The league announced there were zero positive tests from all-star weekend, adding to Silver’s well-earned reputation as the best commish in all of sports. The league will have its hands full in trying to keep him once his contract runs out in 2024. Silver is smart enough to do most any job. I could see him being great in politics.

We could use some help in Texas, that’s for sure.

Fight of the Century: To commemorate the 50th anniversary of the epic heavyweight title showdown between Muhammad Ali and Joe Frazier, ESPN replayed the fight with digitally enhanced video and sound that brought the greatest title fight ever to life once again.

More:Meet your Austin FC: Danny Hoesen, Cecilio Dominguez pace front line

In this March 8, 1971 file photo, boxer Joe Frazier, left, hits Muhammad Ali during the 15th round of their heavyweight title fight at New York's Madison Square Garden.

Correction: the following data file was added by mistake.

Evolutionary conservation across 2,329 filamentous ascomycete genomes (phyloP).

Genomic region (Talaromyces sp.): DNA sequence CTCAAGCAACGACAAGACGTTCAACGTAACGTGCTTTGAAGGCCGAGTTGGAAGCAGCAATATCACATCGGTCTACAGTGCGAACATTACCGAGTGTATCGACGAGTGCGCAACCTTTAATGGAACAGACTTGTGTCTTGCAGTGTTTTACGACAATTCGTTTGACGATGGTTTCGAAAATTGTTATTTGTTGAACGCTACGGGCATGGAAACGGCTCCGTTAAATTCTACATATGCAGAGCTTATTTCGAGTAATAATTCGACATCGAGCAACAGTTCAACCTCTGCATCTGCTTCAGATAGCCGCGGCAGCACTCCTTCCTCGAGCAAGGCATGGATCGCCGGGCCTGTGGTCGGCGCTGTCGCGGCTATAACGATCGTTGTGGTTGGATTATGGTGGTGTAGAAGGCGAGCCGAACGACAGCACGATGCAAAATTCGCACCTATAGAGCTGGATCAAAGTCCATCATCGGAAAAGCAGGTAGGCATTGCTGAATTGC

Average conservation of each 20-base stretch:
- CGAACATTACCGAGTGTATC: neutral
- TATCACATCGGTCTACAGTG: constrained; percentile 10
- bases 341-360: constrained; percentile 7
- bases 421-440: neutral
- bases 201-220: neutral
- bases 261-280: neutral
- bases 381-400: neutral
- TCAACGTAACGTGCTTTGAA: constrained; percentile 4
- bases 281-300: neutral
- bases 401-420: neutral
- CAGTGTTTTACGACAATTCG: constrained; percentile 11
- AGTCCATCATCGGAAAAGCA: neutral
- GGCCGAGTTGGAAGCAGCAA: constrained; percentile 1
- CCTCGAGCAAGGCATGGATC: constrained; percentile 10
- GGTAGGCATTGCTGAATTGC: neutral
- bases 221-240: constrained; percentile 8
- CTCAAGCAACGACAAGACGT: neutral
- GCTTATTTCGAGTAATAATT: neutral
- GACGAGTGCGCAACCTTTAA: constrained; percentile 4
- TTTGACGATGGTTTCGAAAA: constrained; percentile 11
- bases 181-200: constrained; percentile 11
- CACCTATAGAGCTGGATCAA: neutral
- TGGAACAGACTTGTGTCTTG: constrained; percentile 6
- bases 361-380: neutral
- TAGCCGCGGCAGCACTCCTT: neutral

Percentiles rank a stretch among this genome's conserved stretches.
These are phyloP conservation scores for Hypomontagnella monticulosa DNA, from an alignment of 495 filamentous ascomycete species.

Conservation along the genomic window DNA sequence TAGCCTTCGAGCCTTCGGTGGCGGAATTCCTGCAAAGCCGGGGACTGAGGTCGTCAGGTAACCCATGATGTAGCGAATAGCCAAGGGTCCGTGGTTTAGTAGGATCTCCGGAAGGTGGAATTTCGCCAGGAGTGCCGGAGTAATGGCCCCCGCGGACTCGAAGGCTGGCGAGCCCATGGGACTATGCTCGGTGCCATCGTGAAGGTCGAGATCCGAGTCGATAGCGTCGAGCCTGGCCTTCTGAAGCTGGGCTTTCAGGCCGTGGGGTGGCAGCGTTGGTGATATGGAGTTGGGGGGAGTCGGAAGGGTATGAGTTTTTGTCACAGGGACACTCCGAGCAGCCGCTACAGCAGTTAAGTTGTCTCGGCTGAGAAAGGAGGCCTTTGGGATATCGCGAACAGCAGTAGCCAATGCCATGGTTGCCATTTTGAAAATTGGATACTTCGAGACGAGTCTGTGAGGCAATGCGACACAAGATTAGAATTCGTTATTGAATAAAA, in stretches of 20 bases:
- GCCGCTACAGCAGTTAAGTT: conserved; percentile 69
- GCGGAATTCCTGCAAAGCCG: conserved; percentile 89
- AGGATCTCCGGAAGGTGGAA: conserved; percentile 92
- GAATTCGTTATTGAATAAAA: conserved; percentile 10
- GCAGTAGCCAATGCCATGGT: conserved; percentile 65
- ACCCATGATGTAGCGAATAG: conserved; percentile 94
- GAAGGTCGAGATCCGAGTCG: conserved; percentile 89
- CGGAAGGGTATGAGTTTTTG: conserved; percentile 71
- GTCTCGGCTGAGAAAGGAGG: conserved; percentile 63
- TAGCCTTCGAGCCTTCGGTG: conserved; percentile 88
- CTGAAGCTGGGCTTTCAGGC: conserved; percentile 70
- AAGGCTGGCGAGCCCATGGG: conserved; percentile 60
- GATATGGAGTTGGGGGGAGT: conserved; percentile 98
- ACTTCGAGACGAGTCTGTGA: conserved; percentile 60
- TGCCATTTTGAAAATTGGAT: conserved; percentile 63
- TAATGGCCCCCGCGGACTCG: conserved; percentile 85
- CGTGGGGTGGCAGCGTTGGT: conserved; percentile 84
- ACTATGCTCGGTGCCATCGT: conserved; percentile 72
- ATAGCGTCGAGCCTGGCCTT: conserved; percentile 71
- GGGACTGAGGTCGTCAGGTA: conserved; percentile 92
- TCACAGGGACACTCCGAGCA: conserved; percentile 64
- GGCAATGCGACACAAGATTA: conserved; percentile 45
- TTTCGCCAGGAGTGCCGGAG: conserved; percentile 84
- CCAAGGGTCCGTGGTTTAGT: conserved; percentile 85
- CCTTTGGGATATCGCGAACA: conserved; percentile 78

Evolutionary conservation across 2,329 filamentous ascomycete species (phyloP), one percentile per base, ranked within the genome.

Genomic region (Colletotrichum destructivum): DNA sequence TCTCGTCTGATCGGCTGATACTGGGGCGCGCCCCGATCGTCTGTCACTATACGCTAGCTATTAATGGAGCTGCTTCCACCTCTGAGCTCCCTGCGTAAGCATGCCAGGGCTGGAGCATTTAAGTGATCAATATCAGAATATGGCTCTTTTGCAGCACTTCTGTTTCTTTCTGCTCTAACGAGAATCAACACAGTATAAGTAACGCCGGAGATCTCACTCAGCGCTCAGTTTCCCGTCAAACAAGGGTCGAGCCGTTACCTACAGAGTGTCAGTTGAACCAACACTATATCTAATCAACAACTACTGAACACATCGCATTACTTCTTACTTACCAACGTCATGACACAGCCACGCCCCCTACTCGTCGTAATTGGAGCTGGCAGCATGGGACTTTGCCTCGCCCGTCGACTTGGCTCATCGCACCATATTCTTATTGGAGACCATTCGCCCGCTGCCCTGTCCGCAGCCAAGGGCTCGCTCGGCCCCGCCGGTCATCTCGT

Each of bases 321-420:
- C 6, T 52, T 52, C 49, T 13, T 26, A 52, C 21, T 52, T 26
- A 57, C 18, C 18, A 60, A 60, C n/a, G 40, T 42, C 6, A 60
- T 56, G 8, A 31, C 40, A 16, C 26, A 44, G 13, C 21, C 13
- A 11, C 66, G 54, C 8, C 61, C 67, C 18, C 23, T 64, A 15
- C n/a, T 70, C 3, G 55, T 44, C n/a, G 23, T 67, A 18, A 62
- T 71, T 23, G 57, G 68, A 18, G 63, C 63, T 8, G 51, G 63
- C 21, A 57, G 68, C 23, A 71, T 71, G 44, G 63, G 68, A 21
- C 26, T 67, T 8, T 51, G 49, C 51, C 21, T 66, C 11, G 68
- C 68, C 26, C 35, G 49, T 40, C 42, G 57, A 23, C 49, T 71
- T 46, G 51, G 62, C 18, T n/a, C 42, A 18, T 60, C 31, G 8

Frazier’s unanimous 15-round decision in the battle of unbeatens concluded that rare sporting event that actually met the hype. Many of us were either not born or much too young to realize the significance of this clash of the titans at the time, but it’s part of a short list of events where the competition itself went far beyond a simple athletic contest to something that took on added cultural significance in the coming decades.

I put it up there with Jesse Owens winning four gold medals at the 1936 Summer Olympics in Berlin in front of Germany's Adolph Hitler, and Jackie Robinson breaking Major League Baseball’s color barrier one decade later.

Ali wasn’t always the greatest sport and Frazier — a good man who was just interested in doing his job — famously said Ali's insults hurt him much more than his punches did.

Five decades later, their story underscores the belief that the areas of sports and politics are forever linked. The fight and its message resonate today.

Ali set the bar and today’s athletes have bravely followed his lead, even if their actions don’t always play well with the majority.